It appears that the Journal Register Co., which owns The Bristol Press and many other newspapers in Connecticut, is in technical default on loans that it owes, according to this story in Editor & Publisher.
What does that mean? I don't know. But it can't be a good thing.
I don't believe a major newspaper company has ever before found itself in this position. And the truly scary part is that a number of others, including the Tribune Co. that owns The Hartford Courant, are heading in the same direction.
What will a democracy without newspapers look like? I can't even imagine it.
Addendum: I really should mention that what's particularly frustrating is that the Press, the Courant and most of the other papers that are struggling these days are actually making money. It's just that their parent companies are so laden with debt that they are having a hard time paying back money borrowed for stuff that had nothing at all to do with the papers we work for. So the owners squeeze what they can from their costs -- paring employees, wiping out sections of the paper, nickeling and diming at every turn -- and hope they can find a way to stay in the game. It's a sickening downward spiral that has all of us in journalism shaking our heads.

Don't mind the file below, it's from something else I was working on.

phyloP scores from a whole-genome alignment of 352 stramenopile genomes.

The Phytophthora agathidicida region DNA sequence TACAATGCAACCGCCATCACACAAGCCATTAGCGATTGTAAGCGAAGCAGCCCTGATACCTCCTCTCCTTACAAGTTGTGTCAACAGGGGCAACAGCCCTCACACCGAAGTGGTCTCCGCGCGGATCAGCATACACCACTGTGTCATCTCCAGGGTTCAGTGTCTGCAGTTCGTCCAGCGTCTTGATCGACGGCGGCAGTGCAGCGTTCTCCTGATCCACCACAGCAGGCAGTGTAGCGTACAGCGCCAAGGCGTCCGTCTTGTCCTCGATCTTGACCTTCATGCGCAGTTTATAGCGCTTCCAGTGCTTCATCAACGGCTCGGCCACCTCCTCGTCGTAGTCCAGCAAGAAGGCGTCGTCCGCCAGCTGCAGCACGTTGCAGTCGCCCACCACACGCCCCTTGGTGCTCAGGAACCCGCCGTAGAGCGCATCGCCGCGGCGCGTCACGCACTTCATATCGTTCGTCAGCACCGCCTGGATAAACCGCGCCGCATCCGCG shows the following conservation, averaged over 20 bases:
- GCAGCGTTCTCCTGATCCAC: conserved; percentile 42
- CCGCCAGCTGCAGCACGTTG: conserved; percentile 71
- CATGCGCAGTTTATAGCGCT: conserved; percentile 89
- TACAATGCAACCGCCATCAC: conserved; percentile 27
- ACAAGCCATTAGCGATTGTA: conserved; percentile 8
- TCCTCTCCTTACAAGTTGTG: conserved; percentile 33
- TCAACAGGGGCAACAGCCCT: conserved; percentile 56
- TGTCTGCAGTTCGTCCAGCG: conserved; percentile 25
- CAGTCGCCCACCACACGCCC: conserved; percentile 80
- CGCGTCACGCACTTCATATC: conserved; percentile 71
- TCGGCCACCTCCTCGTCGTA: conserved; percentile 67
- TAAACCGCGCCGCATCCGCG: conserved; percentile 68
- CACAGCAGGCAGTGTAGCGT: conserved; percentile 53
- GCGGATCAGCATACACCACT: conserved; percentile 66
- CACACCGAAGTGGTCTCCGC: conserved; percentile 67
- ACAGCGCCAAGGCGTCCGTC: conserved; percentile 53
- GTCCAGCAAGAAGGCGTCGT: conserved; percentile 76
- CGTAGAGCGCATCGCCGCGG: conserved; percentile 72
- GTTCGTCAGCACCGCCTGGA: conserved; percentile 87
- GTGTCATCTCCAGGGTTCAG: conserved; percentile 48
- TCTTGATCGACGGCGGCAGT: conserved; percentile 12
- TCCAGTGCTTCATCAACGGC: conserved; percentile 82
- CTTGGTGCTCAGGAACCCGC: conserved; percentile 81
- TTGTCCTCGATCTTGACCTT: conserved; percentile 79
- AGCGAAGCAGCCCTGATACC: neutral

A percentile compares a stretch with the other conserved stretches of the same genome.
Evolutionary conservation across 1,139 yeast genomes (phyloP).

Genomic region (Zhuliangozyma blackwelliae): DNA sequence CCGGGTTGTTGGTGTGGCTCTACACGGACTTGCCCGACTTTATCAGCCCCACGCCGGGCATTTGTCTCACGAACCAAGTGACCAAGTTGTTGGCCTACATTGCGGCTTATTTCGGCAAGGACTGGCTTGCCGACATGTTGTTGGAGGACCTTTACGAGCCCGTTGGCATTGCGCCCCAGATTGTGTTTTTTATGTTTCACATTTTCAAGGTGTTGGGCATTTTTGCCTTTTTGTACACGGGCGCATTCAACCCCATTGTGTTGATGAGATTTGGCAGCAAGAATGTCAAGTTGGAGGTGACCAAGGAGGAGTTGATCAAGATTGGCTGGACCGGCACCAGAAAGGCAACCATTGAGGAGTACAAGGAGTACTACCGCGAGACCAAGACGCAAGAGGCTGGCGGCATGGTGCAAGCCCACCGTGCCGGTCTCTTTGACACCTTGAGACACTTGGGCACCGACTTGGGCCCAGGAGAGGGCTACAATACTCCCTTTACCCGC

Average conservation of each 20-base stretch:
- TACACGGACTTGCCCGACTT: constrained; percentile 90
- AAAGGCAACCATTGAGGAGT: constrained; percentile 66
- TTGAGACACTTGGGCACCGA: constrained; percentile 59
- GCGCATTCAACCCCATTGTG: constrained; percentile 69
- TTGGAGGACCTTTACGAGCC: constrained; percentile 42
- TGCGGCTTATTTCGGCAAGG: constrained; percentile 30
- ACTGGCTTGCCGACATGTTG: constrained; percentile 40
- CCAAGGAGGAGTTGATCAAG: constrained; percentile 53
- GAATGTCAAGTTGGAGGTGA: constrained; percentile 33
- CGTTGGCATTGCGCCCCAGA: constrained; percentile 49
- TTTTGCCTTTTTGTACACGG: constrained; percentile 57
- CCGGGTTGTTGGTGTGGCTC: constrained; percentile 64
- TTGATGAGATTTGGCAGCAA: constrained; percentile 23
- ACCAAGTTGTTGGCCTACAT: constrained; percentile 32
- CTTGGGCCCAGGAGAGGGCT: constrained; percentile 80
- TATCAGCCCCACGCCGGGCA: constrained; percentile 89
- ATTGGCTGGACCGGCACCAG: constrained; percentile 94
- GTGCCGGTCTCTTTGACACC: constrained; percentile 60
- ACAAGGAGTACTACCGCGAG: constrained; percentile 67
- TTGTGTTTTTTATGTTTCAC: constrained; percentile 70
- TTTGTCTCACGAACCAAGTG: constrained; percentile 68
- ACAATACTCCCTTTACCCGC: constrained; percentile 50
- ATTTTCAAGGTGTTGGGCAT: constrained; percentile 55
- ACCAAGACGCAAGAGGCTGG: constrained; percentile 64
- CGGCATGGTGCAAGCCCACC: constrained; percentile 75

And I'm afraid there's a lot more at stake than whether the local paper lives or dies.
Update: The company's stock closed at 3 cents a share today. That makes the total market value of the company $1.3 million. One consolation, I suppose, is that it can't get much lower.
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